1. This is a tricky situation, Maryann. As writers, we sort of belong to an undeclared sisterhood (or brotherhood or authorhood). For this reason alone, we should probably avoid entering the review arena. Human nature being what it is, we might find that our painfully honest review of a fellow writer's book — even tactfully expressed — might be returned in kind, justified or not. The reverse could also be true: unearned kudos poured out on a mediocre or worse novel might earn us a great but undeserved review of our own book that doesn't measure up to industry standards. This calls the entire writer review process into question and makes peer reviews virtually useless. My best suggestion: leave reviews to the professionals and encourage fellow writers to continue honing their craft.

  2. About a year ago I came across a reviewer's comments that he only reviewed the books he liked. Ever since reading that I only review books, music, movies, and products that I like.
    It's hard after investing hours and/or $ in buying the books, music, movies, or products not to get a return on my investment by getting to pontificate with my opinion but after reading hundreds of reviews at Amazon, Goodreads, and elsewhere the old saying rings true: "One person's trash is another person's treasure."

  3. I rarely give reviews, because I think it opens too many cans of worms as an author, and it's too hard for me to turn off my internal editor when I'm reading. It bothers me that people only review books if they can give them 4 or 5 stars, because in my (pre-coffee) mind, that means "bad" books are either not getting reviews, or the reviews are skewed to the positive. However, I don't consider most of what the readers post on B&N or Amazon or Goodreads to be actual 'reviews.' Too many people use them to be snarky or feel superior.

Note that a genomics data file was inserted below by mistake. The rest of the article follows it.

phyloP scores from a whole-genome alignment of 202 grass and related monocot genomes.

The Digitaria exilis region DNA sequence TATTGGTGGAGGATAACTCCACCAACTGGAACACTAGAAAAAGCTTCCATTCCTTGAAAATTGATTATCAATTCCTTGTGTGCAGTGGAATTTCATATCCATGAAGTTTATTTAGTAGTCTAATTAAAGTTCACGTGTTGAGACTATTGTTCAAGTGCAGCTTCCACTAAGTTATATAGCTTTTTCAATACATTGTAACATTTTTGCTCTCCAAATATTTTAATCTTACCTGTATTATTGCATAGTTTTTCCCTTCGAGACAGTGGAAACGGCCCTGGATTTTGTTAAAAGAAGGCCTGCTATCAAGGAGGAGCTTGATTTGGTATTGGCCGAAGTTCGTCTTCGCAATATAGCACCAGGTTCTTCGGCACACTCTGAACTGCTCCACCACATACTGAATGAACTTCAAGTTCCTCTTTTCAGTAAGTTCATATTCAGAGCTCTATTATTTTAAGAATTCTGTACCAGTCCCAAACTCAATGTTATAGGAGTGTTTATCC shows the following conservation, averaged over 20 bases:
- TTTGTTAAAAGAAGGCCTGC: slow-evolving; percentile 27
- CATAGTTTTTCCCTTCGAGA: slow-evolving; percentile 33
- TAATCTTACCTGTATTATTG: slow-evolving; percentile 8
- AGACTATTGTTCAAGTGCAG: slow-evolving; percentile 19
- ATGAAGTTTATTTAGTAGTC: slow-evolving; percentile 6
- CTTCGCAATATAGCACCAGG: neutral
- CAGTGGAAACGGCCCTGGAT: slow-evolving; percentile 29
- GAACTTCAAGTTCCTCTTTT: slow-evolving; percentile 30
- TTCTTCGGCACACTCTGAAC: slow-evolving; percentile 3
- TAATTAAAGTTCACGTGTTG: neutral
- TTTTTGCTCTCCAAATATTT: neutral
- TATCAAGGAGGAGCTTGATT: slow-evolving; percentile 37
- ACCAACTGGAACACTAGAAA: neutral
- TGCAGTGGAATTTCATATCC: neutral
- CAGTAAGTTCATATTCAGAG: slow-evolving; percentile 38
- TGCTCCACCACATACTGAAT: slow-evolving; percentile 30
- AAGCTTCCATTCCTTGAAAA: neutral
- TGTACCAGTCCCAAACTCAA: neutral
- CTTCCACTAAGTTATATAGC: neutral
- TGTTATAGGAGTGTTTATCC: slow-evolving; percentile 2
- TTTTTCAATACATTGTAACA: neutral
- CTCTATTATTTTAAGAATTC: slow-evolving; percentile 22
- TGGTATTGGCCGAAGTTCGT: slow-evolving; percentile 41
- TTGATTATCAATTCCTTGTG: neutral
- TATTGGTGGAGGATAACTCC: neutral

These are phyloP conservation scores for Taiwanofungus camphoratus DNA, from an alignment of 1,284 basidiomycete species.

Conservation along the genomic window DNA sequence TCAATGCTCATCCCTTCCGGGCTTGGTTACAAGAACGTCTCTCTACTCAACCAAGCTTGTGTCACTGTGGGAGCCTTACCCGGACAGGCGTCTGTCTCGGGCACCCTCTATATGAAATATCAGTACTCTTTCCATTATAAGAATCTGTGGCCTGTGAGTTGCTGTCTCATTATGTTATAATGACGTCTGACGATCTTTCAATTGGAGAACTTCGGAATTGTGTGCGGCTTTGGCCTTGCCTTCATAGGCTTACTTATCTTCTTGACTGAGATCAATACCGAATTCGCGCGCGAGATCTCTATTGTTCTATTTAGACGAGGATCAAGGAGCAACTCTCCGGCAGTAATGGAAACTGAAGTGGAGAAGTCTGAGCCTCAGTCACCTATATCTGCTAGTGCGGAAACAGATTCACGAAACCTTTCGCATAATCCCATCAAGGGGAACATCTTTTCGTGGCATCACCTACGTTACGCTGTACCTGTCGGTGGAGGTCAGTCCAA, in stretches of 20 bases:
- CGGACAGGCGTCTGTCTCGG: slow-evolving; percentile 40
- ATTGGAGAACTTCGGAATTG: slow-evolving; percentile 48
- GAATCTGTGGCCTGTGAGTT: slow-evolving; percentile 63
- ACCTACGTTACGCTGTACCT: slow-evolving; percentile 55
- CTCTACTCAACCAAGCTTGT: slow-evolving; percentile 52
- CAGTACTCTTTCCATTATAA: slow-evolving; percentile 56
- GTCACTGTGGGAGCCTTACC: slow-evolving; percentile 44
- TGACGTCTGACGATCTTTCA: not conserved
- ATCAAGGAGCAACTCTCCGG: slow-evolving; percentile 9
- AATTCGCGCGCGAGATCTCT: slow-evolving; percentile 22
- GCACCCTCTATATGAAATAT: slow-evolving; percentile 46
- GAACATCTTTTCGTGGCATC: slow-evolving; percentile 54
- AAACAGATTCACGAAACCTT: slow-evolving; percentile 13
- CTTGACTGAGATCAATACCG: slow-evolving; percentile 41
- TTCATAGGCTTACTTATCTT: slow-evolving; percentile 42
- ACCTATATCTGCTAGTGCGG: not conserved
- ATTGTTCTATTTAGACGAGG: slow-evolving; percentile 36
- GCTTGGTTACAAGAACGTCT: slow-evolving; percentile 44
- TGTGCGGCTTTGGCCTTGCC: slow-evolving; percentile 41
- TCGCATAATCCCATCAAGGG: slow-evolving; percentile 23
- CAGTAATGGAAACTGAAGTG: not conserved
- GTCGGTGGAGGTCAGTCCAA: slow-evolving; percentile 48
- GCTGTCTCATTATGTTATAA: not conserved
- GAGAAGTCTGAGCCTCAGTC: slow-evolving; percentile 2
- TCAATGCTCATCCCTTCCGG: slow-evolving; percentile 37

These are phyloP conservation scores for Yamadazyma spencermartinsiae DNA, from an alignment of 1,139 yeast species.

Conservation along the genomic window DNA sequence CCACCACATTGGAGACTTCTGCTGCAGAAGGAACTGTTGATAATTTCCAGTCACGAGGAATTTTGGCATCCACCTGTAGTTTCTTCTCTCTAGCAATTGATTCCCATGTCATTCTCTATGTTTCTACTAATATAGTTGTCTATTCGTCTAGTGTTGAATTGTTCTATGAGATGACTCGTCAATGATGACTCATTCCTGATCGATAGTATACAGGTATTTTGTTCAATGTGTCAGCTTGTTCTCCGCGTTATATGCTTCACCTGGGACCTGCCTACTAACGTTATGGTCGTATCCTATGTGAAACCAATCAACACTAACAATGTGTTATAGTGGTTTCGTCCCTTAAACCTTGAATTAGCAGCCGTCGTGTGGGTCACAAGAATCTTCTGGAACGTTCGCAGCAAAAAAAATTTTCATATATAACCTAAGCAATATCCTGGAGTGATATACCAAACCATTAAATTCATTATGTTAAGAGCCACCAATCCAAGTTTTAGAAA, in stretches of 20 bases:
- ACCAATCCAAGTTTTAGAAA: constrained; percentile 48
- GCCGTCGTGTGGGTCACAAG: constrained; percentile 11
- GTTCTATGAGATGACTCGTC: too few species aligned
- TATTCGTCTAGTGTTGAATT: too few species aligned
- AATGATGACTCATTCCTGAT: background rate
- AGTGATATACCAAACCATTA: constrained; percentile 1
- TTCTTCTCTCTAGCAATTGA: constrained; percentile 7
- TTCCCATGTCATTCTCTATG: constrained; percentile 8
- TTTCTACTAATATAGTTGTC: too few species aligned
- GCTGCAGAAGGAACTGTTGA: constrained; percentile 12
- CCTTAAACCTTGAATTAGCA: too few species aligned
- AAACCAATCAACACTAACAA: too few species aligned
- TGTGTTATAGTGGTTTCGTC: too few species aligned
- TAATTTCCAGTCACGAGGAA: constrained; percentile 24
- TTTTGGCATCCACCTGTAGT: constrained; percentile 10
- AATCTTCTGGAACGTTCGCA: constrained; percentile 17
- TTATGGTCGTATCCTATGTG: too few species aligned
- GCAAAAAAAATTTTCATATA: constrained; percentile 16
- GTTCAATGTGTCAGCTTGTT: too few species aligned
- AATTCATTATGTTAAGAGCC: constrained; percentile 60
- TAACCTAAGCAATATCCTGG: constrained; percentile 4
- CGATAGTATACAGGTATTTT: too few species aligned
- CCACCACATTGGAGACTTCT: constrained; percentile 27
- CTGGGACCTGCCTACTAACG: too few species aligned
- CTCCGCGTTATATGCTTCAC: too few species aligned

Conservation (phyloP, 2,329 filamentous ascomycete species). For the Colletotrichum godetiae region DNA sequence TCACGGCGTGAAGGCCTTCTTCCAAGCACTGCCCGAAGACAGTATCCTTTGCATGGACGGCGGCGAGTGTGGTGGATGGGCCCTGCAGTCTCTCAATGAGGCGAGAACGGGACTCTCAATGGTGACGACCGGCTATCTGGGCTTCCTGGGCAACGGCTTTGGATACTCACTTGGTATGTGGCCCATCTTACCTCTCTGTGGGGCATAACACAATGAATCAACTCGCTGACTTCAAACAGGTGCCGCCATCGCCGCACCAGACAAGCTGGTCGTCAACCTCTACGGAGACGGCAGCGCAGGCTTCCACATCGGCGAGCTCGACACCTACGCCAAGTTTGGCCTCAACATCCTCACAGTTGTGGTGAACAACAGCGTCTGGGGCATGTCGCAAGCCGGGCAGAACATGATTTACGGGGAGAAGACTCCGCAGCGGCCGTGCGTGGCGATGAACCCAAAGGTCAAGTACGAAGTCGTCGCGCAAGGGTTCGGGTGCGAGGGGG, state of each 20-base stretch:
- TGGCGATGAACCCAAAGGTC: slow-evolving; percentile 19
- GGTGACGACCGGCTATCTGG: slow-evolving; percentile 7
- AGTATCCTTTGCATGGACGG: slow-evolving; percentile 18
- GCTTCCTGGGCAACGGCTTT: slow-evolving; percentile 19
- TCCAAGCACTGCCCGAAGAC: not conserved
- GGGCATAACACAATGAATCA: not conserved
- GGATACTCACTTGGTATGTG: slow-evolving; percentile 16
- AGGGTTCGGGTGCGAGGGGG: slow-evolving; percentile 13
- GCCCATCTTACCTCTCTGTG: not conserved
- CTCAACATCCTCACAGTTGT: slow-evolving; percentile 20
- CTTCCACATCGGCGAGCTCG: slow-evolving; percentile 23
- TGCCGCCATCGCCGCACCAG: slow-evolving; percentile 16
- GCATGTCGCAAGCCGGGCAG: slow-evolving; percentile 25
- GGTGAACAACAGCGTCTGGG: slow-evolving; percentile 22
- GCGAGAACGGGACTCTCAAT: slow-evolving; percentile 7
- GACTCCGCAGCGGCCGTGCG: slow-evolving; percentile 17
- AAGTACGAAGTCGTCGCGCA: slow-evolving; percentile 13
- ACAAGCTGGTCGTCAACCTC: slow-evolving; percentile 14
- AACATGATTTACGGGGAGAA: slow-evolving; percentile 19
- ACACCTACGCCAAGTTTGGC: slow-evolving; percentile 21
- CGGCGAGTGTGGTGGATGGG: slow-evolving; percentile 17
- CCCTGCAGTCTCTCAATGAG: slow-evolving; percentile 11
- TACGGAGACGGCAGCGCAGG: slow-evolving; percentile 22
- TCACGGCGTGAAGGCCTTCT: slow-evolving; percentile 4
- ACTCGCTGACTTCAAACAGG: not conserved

For the most part, I leave my "reviews" to my discussions of books at Book Club (where "one person's trash is another person's treasure" is made obvious every month.)

  4. I do review books, in print and online, but not all that often. I believe in the old-fashioned dictum of public praise, private criticism. If I have reason to believe an author is open to critical input, I might send private feedback.

    Negative reviews of the work of fellow authors can be dangerous, as it can these days too easily escalate into cyber-warfare.

    If I get a request to review a book and find it just plain bad, I'll either let the issue die of neglect or wait to be queried and say something like, "Sorry, just couldn't finish it, not to my taste."

  5. Good points about backing off the whole idea of doing reviews. We do have to be so careful in our professional relationships. I guess I am more prone to doing reviews because I did them for so many years professionally.

    I agree, Terry, about what is posted on the online retail sites. Most are not reviews. I wish we could separate those and call them endorsements. I cringe when I read some of them - the positive and the negative ones - as they do nothing to help a potential reader decide if he or she will like a book.

    Anonymous, I only review books that I like, but I base that on whether the story was well done, not subject matter.

  6. I've been asked to review books too. I say no because, as is so often pointed out to me, I'm not good at holding back. I'll stick to odd author interviews and call that "doing my part".

  7. I do some reviews, but usually only for authors I have not read before, or if the book is something I liked a lot.

    I rarely give anything more than 3 stars.

    Most of my reviews are short, but if they are a little longer, I try not to have any spoilers.

    I would rather have other readers form their own opinion.

    My reviews just give them some idea what they are getting into before purchasing.

  8. I don't give reviews because I'm such a slooooooowwww reader that by the time I finish a book the author is either:
    a) no longer writing (read: moved on to a more profitable endeavor), or
    b) so famous that it doesn't matter what I think, or
    c) dead

  9. Everyone has left such good points here. And this is such a tough call. I received a review in the local paper once that was merely a hatchet job--not, as Maryann said, about what worked, etc., but a tearing apart of the person involved (this was a biography). And from the book-page editor, who was himself an author and should have known better. This was twenty years ago, and obviously still sticks in my craw!